I had a phone call from one of my consulting customers, and good friend, this week.

“So, we have some corn silage off. There’s a sample in the freezer, but maybe you are too busy for us now that you are a preacher” says the voice on the phone message.

The voice has a smile in it, a big grin even, but behind the banter, I perceive a little bit of concern. I can understand his concern.

picture courtesy

picture courtesy

We have worked together for many years, built a relationship which has been fruitful for both of us both in business and personal terms and now, there is something new, change. Every time something new is added to the mix of life, dynamics will change, focus will be altered. I share his concern about what things will look like in the world of bi-vocational.

Of course, I need to remind both of us, I have actually been bi-vocational for many years. Early in our relationship, I was strictly a nutritionist, building rations for all sorts of ruminants, but, by 2004 I was also the Sales Manager for the feed company. I carried two sets of business cards. When the company was sold to a larger one, I continued to do some nutrition work while taking on the role of the Ruminant Business Manager with thirteen people reporting to me across the province and some responsibilities across the country. In 2010,  I went back to school full-time and created Threefold Consulting, I still had my feet in two worlds. Today, even though I am taking one course at the seminary, I have essentially traded the full-time student vocation for that of interim pastor.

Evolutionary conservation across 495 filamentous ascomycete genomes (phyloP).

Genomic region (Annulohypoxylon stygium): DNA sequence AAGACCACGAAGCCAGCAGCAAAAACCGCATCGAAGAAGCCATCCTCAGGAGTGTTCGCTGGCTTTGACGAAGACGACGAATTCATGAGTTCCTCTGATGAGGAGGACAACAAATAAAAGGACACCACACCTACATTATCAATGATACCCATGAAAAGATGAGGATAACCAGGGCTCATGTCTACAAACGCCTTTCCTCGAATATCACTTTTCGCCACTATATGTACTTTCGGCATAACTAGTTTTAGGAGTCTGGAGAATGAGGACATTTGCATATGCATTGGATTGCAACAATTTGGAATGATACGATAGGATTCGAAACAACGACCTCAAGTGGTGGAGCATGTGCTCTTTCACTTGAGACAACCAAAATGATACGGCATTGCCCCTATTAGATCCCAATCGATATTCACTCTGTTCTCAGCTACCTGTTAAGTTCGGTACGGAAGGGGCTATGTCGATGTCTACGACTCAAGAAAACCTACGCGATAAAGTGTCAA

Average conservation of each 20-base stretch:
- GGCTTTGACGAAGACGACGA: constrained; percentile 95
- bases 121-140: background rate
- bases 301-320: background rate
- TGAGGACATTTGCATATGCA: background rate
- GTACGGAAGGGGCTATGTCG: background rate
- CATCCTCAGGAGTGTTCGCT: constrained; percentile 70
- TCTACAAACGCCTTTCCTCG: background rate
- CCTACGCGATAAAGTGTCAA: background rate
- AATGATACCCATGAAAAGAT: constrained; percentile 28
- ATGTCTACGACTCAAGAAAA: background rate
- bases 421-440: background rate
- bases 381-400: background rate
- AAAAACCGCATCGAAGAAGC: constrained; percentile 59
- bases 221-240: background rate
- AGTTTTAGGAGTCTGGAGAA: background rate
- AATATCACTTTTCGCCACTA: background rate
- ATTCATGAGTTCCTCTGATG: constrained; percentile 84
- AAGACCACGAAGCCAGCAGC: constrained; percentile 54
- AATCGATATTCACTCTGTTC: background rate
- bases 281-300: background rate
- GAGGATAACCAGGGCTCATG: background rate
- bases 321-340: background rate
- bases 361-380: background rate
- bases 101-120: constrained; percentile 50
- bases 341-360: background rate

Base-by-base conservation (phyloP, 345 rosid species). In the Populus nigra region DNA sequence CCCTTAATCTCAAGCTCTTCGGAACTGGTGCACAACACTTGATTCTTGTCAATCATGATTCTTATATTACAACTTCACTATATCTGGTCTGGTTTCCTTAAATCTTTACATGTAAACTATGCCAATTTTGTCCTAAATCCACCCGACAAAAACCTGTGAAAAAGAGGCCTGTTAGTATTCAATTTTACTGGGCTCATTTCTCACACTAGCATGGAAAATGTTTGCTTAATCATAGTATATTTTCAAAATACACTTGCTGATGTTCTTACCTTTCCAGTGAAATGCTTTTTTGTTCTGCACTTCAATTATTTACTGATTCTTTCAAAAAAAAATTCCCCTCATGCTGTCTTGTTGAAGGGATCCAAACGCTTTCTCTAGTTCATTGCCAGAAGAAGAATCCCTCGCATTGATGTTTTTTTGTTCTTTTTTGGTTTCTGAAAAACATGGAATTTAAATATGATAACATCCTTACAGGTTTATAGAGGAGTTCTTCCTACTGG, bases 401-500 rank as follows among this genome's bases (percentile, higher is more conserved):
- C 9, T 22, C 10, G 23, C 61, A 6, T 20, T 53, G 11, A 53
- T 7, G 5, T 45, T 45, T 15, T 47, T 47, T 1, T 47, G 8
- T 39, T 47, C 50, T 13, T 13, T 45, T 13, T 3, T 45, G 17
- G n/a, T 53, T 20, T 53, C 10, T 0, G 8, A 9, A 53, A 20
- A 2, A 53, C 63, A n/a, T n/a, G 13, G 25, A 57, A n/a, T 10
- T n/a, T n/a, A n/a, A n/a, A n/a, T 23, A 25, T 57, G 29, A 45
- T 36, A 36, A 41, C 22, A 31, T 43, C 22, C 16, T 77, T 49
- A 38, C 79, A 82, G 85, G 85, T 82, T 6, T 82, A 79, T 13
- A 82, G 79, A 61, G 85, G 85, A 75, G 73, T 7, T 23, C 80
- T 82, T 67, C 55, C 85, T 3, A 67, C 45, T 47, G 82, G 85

Certainly, the demands of a full-time student are somewhat different than those of a part-time interim pastor and a time of transition will take place as the new role settles into my life.  I think past experience has shown I can balance a number of roles at the same time, effectively. I need to keep reminding myself of this and the fact that I do not do this alone, in fact, never have.



4 thoughts on “Bi-vocational

  1. Oh dear, is that what he said? He did tell me he left a message.If it suits better we can come over with the sample to the church. I’m sure they appreciate it if you will use the church kitchen to do your work with the corn-silage. ha ha ha

    • Like I said, I could hear the smile in his voice.

      I really like coming to pick your samples up, so we can save the church the wonderment of finding a big bag of frozen, unidentifiable, maybe soup making, stuff in the freezer.

      You folks are close by, so nothing really will change. If there is a change it will be for those on the other side of Toronto.

  2. Yes, our commitments are constantly changing and our relationships demand renegotiation. I have especially experienced this when I have left a parish, and had to relate to past church members as someone who is no longer their pastor.

  3. Pingback: Pace and Direction in Life has Changed | The Farmer goes to Seminary

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